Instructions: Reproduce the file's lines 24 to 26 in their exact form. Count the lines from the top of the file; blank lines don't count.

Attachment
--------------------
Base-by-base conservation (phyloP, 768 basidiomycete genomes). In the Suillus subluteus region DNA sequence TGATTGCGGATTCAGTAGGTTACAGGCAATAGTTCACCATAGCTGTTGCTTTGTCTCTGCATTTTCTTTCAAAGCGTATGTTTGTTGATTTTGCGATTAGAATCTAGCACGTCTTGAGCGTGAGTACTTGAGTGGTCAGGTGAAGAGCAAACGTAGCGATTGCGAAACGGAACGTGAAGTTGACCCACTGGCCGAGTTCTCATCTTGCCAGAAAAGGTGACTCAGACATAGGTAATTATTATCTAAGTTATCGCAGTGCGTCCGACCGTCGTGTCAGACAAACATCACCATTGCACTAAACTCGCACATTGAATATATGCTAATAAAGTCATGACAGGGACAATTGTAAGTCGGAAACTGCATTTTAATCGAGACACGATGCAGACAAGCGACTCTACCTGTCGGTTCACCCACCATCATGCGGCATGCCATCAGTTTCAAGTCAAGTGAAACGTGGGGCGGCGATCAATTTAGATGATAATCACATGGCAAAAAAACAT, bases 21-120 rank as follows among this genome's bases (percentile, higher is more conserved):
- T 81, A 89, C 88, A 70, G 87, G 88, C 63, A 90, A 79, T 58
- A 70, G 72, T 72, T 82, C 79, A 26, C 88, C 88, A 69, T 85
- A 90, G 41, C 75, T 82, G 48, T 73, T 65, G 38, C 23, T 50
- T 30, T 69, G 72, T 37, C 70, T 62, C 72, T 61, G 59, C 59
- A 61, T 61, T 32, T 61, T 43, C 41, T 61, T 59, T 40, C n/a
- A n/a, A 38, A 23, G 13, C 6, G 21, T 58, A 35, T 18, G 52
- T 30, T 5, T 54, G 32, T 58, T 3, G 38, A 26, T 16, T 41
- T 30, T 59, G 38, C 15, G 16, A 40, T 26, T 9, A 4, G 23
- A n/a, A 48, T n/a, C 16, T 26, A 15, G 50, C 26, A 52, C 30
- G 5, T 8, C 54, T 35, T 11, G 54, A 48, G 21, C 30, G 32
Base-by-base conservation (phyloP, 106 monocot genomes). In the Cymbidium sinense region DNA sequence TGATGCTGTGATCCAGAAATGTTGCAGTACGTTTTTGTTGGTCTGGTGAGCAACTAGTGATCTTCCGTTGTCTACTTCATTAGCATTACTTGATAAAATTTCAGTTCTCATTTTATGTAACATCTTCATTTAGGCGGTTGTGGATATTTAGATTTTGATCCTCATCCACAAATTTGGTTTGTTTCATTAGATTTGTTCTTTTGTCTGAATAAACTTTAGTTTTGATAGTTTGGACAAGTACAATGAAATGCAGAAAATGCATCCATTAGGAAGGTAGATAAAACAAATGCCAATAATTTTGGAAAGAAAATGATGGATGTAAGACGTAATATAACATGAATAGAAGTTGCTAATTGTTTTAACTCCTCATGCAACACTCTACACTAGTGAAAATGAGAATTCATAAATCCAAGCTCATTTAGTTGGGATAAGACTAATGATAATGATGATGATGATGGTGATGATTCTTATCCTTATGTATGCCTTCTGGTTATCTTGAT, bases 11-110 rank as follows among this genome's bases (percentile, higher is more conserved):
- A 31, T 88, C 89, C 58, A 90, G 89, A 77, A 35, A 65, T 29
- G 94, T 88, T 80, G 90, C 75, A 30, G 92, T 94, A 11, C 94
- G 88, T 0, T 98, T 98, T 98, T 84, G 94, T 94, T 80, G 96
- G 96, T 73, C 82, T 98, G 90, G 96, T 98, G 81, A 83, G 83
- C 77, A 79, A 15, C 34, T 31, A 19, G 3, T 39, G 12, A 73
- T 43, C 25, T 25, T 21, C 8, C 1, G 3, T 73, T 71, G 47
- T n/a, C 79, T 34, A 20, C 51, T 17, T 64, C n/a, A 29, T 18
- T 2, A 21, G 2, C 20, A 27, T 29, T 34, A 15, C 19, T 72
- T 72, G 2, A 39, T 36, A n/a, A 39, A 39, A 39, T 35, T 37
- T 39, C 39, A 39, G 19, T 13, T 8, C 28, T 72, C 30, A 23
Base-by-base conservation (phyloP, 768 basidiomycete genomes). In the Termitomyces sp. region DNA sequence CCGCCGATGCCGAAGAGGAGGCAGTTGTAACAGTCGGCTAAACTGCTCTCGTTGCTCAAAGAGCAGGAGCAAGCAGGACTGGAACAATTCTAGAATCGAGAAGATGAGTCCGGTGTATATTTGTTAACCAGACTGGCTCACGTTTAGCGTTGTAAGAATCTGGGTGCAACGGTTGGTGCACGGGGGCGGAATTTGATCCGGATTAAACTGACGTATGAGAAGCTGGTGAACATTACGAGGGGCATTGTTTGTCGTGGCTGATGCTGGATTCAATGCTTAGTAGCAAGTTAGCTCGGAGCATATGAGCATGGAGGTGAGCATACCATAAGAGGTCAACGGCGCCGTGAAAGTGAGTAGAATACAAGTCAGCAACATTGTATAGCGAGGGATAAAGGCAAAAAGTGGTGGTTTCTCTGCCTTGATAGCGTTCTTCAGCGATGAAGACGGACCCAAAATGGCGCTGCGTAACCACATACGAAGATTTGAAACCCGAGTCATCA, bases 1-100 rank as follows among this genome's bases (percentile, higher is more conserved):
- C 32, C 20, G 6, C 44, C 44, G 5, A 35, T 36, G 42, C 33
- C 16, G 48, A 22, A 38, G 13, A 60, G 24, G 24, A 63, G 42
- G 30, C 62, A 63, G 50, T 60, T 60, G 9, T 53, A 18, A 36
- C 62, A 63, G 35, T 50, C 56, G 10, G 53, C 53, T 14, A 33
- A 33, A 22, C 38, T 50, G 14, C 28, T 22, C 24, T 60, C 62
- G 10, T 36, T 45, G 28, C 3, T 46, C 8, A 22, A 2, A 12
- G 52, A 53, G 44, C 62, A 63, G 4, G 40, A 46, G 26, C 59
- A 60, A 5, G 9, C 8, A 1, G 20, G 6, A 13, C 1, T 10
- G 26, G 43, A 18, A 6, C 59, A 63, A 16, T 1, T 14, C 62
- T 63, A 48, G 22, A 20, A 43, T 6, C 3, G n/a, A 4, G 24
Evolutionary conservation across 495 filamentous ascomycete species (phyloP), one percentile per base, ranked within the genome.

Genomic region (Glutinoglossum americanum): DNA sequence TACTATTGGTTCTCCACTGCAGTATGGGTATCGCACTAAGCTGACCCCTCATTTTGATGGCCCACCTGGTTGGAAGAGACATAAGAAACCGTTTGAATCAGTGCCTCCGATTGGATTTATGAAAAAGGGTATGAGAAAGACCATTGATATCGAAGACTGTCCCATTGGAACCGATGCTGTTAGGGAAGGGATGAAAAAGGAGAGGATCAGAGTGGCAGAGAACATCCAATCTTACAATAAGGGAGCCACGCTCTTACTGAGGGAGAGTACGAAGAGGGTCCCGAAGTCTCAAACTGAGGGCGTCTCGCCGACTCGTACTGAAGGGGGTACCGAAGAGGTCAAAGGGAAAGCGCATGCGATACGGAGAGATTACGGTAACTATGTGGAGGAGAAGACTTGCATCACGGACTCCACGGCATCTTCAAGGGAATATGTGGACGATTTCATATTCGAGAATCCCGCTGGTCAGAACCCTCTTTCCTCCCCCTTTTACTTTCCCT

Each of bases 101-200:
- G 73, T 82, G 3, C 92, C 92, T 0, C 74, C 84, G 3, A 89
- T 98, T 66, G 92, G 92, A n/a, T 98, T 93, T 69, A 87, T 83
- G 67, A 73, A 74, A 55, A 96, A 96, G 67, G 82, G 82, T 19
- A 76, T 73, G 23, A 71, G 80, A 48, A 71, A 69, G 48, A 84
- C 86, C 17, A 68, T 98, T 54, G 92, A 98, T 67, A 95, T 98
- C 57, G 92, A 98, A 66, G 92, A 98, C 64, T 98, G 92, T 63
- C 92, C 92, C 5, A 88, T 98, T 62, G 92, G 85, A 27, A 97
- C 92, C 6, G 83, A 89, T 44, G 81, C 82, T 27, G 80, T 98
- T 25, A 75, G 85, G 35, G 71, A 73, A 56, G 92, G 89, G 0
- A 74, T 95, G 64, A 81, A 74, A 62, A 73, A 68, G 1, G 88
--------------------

- C 32, C 20, G 6, C 44, C 44, G 5, A 35, T 36, G 42, C 33
- C 16, G 48, A 22, A 38, G 13, A 60, G 24, G 24, A 63, G 42
- G 30, C 62, A 63, G 50, T 60, T 60, G 9, T 53, A 18, A 36